Loh Seng Kok

Parlimen Malaysia

Barisan Nasional MCA

Loh Seng Kok 卢诚国
Member of Parliament for Kelana Jaya
(2004 - Feb 2008)

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From murderer to nationalist

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From murderer to nationalist

Rosli Dhobi being led to the gallows in Sarawak on March 2, 1950.
Rosli Dhobi being led to the gallows in Sarawak on March 2, 1950.


CLAD in a dark shirt and white trousers, Rosli Dhobi held his head high in defiance as he was led to the gallows.

The member of Rukun Tiga Belas, a secret underground movement agitating against the British administration in Sarawak, had been sentenced to hang for stabbing the governor to death.

Deemed a common criminal, Rosli was too insignificant to be mentioned in any history -- until the secondary school integrated curriculum (Kurikulum Bersepadu Sekolah Menengah) immortalised him as a nationalist in the Form Three and Form Five textbooks.

Are the facts presented in KBSM history textbooks historical truths or impressions?

"Historical facts are one thing but interpretation of facts is another," says historian Prof Datuk Dr Ramlah Adam. "Politicians prefer the latter."

Ramlah says that the history syllabus was drafted on the records of explorers and philosophers such as Tome Pires, Ibn Battuta, I-Ching and Admiral Cheng Ho, and writings such as Sejarah Melayu, the Malay annals.

"Could we erase any part of our history and pretend they did not happen? Or choose what we like and leave out the rest?"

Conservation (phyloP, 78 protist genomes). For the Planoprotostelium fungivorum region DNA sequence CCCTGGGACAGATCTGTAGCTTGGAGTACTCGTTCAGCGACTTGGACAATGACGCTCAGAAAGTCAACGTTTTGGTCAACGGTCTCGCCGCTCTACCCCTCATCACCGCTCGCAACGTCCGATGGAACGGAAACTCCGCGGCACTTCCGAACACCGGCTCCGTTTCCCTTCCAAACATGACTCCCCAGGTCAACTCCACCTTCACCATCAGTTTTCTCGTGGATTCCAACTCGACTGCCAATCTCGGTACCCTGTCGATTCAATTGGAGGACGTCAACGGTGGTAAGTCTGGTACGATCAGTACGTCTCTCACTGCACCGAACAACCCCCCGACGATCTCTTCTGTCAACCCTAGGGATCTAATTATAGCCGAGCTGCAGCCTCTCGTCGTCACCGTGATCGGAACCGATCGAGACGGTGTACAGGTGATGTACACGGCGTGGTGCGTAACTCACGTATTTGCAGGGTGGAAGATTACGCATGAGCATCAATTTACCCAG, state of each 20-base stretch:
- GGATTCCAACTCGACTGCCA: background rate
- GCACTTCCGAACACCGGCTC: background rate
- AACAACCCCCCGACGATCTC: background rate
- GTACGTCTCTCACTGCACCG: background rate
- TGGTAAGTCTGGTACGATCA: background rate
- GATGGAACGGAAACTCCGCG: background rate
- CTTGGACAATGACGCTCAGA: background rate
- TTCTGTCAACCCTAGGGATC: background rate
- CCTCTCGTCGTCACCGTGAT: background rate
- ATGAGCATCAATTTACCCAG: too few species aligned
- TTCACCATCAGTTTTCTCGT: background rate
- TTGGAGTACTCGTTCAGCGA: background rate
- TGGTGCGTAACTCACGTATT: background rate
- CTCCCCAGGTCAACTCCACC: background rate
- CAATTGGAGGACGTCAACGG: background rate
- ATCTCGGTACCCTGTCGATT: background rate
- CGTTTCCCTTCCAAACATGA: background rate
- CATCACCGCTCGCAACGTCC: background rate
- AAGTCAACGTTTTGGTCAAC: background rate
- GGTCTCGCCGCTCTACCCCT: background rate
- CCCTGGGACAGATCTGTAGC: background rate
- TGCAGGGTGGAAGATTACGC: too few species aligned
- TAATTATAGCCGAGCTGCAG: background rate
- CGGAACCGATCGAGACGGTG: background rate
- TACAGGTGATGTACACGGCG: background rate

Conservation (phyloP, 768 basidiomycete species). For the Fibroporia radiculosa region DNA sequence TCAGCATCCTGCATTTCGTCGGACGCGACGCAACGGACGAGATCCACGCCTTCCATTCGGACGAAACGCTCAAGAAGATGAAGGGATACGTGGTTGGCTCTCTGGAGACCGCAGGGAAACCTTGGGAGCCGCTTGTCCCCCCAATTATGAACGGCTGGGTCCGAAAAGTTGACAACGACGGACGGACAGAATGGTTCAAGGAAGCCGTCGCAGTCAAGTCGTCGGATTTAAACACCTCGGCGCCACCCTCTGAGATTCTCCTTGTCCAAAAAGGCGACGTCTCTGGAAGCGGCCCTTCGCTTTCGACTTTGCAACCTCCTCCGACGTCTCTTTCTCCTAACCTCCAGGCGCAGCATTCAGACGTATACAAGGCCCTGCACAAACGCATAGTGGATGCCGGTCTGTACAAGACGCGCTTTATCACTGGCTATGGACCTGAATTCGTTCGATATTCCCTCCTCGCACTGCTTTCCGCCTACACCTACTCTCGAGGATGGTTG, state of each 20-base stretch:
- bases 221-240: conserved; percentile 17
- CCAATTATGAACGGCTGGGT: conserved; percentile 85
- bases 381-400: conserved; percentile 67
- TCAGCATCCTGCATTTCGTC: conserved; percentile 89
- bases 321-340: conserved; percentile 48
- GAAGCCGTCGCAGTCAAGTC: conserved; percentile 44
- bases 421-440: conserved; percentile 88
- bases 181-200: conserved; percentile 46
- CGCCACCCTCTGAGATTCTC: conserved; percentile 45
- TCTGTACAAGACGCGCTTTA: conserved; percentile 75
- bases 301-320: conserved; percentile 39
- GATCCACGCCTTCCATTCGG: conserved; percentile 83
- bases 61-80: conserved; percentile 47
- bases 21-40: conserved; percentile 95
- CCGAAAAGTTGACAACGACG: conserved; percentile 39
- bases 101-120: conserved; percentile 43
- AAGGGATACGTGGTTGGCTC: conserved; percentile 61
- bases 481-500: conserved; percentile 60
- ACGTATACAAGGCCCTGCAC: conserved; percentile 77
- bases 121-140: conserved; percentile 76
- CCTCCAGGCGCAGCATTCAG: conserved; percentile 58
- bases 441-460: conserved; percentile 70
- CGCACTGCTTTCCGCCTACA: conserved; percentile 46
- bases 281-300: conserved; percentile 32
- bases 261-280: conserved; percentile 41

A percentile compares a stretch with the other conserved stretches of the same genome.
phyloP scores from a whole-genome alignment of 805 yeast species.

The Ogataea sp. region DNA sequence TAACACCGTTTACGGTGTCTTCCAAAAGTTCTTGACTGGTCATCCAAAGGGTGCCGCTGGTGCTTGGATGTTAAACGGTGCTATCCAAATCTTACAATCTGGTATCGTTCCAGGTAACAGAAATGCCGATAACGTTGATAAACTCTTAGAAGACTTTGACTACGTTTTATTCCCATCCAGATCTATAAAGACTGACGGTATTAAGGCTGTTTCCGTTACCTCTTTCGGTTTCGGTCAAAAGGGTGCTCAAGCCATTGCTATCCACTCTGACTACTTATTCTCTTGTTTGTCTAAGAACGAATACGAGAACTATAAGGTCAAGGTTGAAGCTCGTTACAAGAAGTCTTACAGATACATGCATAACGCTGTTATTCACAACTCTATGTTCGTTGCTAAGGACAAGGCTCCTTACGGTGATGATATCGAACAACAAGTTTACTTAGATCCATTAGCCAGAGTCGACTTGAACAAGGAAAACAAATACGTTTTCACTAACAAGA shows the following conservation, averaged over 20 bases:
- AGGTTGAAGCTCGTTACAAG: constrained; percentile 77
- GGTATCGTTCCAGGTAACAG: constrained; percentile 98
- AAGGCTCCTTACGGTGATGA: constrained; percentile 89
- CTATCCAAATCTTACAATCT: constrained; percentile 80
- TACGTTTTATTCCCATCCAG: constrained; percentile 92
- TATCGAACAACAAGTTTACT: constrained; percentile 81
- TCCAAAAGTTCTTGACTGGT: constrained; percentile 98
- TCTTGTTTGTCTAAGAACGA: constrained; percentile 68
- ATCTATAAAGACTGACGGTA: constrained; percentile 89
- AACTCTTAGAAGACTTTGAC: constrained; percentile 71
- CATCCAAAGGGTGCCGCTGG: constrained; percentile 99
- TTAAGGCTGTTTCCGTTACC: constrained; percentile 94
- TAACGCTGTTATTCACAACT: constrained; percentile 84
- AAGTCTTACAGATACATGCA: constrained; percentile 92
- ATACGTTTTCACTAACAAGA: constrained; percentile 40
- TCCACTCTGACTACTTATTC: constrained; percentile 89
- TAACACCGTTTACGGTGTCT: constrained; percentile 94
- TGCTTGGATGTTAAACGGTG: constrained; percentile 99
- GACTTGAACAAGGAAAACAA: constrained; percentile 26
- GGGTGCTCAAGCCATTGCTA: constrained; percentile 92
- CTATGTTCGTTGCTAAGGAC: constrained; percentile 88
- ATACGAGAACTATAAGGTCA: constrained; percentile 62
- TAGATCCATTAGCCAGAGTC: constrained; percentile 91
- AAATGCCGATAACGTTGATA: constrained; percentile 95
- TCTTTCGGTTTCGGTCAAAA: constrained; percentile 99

Politicians may have their own interpretations of events, Ramlah says, but they are usually shaped by their own interests. "Let the schoolchildren be educated by the professionals."

Ramlah, an author of history textbooks, says the previous curriculum reflected some of the old imperial didacticism towards historical facts: rebels were rebels, for instance, not freedom fighters. Under KBSM, "history is given a Malaysian perspective and the syllabus is designed to fulfil the National Education Policy".

The policy, drafted in 1990, outlines the effort to develop a citizenry that is "knowledgeable, reliable and responsible", contributing to the harmony and prosperity of society and nation.

The history curriculum is divided into two parts. The lower secondary component covers prehistory till the separation of Singapore from Malaysia in 1965, while the upper secondary introduces the history of the world and Southeast Asia, from the birth of nationalism till modern Malaysia.

While the lower-secondary component is chronological and factual, upper secondary students receive an analytical and critical survey of history.

History is a compulsory subject for the Sijil Pelajaran Malaysia, but Ramlah says not enough weight is given to it: a pass is not necessary.

"History should require a pass, just like Bahasa Malaysia, English and Mathematics. With such weight, students would strive to understand the country's history better."

Poet Datuk Baharuddin Zainal, a.k.a. Baha Zain, agrees. "If the government is serious about creating a nation-state and sowing the seeds of patriotism among the young," he says, "it is essential to make it compulsory for the students to pass history in SPM."

Baharuddin suggests that the Education Ministry review the history syllabus in line with the National Education Policy. "There is no point in revising the syllabus just to meet political pressures. It must be done after a comprehensive study.

"Too many times the professionals and educationists have trusted political leaders to make judgment calls. Sadly, some of them have been unwise." -- SNN


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Last modified:  Monday, August 10, 2009